The next generation of mobile technology is slowly in the process of rolling out around the world.
Rogers has announced their next step in bringing 5G technology to Canada. The telecom giant will double its investments on the west coast of Canada, expanding their LTE network, boosting their fibre optic network in Vancouver, and laying the groundwork to roll out 5G across B.C.
“Investment in B.C.’s infrastructure will not only connect people in B.C., it will help local businesses thrive, and enable governments and critical services to save time, money, and lives,” said Jorge Fernandes, CTO at Rogers. “Partnerships are instrumental to our plans to bring next generation technology to B.C. Together with UBC, we will continue to test real-world applications for 5G, and invest in top researchers and students so that we can bring Canadians the best that 5G has to offer.”
A large chunk of this new investment will go into Rogers partnership with the University of British Columbia (UBC). Last year, the two announced a multi-million dollar agreement to build a 5G hub that will steadily study the rollout of the new technology, especially as it relates to smart cities. The distinct areas Rogers and UBC will focus on are autonomous vehicles, machine learning, AI and network slicing technology for use in robotics, farming, and medical applications.
With this new money, UBC will support the Clean, Connected and Safe Transportation Testbed, an initiative that looks at how 5G will affect vehicle safety, fuel efficiency, and traffic management. Beyond this, the money will also go towards better understanding how 5G devices communicate with one another, with the hopes of discovering better ways to reduce interference from congested devices all emitting the same types of signals.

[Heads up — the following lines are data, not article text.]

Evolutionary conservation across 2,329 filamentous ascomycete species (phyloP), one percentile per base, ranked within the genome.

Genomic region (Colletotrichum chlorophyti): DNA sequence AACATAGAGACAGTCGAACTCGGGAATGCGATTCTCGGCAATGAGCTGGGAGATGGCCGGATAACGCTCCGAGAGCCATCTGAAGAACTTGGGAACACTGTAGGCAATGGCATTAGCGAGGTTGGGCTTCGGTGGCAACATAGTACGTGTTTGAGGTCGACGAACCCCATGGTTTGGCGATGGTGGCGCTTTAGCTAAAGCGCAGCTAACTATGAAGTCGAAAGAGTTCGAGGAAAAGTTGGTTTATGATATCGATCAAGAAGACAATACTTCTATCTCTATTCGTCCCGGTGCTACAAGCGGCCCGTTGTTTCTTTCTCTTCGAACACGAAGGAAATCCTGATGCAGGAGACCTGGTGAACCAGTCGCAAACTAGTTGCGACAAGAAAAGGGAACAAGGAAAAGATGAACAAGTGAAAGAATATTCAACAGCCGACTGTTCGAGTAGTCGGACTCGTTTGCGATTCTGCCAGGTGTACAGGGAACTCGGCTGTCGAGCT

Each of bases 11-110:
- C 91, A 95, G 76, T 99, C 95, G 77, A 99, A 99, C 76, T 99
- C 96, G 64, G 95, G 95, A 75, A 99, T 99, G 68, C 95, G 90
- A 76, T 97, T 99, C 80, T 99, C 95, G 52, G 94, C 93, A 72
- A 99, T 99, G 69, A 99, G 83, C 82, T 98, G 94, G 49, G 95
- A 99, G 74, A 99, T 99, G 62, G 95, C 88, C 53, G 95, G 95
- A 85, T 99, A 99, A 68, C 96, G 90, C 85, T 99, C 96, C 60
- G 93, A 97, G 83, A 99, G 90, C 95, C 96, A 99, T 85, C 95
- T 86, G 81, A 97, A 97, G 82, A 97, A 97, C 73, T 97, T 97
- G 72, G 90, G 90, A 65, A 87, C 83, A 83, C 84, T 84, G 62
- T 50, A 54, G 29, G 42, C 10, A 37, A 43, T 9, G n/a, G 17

The Clean, Connected and Safe Transportation Testbed project has five distinct laboratories, with each one studying a different area relating to sustainable transportation. the five areas of study are renewables to transportation, low carbon fuels, autonomous connected vehicles, safe and connected infrastructure, and smart city design. UBC students will have the opportunity to participate in research projects and co-develop solutions with Rogers.
“Our first grand challenge is to link intermittent, renewable energy to clean transportation and to low- or zero-carbon fuel production,” said Dr. Walter Mérida in late-2017 when funding for the testbed project was first secured. Mérida is the director of the Clean Energy Research Centre at UBC, the department in charge of the test bed.
“The second challenge is to enable transportation services that are securely connected not only to users and autonomous vehicles, but also to the underlying infrastructure. The third challenge is to ensure that new technologies, processes and practices are safe and resilient as the world moves to live in smart, healthy cities.”
In terms of technology that will have a massive impact in the next five years, 5G is up there with AI and quantum computing. There have been numerous investments in the sector, including the notable ENCQOR project, a $400 million initiative between the government as well as companies like IBM, Thales and Ericsson. Other companies including Nokia and Cisco are also working to roll out 5G solutions in Canada.
A 2018 report from Accenture indicated that adoption of 5G technology could add 250,000 jobs and $40 billion to Canada’s economy.